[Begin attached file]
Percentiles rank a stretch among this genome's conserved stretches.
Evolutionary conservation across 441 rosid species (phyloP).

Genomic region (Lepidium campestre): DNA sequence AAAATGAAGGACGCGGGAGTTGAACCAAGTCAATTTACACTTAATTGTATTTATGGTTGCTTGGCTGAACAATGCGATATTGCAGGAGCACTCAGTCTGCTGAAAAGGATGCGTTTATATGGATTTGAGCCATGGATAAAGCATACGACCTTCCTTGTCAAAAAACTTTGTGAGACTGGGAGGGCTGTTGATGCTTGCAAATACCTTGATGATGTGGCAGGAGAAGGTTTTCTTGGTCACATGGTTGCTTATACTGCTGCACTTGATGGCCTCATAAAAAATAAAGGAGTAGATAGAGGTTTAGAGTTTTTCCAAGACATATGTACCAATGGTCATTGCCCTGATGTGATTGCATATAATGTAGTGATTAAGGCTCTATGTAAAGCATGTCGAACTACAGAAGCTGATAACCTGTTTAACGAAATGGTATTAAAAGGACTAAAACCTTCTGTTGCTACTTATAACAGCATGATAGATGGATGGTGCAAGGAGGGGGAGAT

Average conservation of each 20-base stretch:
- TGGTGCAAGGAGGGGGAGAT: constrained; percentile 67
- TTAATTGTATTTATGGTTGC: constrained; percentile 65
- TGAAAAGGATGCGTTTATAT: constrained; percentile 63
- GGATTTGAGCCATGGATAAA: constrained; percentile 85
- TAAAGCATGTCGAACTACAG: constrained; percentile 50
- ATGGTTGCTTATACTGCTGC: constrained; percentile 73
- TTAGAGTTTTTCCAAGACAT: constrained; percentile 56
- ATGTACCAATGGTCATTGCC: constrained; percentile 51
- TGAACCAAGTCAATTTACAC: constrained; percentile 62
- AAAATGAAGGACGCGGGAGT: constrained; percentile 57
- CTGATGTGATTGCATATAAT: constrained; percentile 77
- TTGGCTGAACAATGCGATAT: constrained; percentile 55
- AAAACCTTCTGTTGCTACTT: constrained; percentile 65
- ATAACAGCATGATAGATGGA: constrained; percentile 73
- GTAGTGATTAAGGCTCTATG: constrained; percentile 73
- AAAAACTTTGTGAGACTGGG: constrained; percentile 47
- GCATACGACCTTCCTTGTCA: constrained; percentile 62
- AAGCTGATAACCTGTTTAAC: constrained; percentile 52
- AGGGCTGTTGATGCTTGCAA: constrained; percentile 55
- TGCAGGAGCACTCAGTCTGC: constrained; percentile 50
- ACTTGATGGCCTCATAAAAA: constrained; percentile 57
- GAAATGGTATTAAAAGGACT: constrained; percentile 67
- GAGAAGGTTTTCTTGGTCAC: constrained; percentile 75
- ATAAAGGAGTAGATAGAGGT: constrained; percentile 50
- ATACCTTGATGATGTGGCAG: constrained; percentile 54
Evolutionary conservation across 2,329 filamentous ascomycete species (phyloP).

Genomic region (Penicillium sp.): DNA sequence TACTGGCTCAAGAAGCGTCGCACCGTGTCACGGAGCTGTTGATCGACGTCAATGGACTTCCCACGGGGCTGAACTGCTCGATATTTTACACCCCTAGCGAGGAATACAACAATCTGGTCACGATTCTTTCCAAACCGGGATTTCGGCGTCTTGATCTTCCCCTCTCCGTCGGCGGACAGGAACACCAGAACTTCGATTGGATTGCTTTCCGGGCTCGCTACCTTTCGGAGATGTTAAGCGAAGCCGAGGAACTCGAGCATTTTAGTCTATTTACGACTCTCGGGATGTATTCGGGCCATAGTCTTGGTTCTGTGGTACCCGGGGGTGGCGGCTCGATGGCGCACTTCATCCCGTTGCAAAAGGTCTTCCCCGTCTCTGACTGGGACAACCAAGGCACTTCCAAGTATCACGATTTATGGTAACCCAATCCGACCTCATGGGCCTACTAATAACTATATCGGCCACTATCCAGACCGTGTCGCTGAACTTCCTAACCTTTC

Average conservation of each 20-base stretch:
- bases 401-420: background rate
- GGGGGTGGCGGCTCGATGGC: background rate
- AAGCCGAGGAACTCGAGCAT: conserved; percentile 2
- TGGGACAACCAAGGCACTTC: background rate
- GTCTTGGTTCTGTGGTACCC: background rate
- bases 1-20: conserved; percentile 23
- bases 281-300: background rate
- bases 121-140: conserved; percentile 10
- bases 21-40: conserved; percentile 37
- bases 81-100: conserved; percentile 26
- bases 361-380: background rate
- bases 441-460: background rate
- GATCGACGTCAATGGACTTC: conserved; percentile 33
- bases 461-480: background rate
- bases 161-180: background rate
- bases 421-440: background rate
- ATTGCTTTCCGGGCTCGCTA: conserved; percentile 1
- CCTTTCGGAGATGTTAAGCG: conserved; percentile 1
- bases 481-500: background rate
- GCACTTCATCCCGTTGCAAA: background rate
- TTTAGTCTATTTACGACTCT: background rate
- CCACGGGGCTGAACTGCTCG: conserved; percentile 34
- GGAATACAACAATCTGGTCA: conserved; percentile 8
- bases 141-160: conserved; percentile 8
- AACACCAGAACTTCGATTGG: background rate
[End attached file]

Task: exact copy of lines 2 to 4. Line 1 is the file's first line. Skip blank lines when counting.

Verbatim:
Evolutionary conservation across 441 rosid species (phyloP).

Genomic region (Lepidium campestre): DNA sequence AAAATGAAGGACGCGGGAGTTGAACCAAGTCAATTTACACTTAATTGTATTTATGGTTGCTTGGCTGAACAATGCGATATTGCAGGAGCACTCAGTCTGCTGAAAAGGATGCGTTTATATGGATTTGAGCCATGGATAAAGCATACGACCTTCCTTGTCAAAAAACTTTGTGAGACTGGGAGGGCTGTTGATGCTTGCAAATACCTTGATGATGTGGCAGGAGAAGGTTTTCTTGGTCACATGGTTGCTTATACTGCTGCACTTGATGGCCTCATAAAAAATAAAGGAGTAGATAGAGGTTTAGAGTTTTTCCAAGACATATGTACCAATGGTCATTGCCCTGATGTGATTGCATATAATGTAGTGATTAAGGCTCTATGTAAAGCATGTCGAACTACAGAAGCTGATAACCTGTTTAACGAAATGGTATTAAAAGGACTAAAACCTTCTGTTGCTACTTATAACAGCATGATAGATGGATGGTGCAAGGAGGGGGAGAT

Average conservation of each 20-base stretch: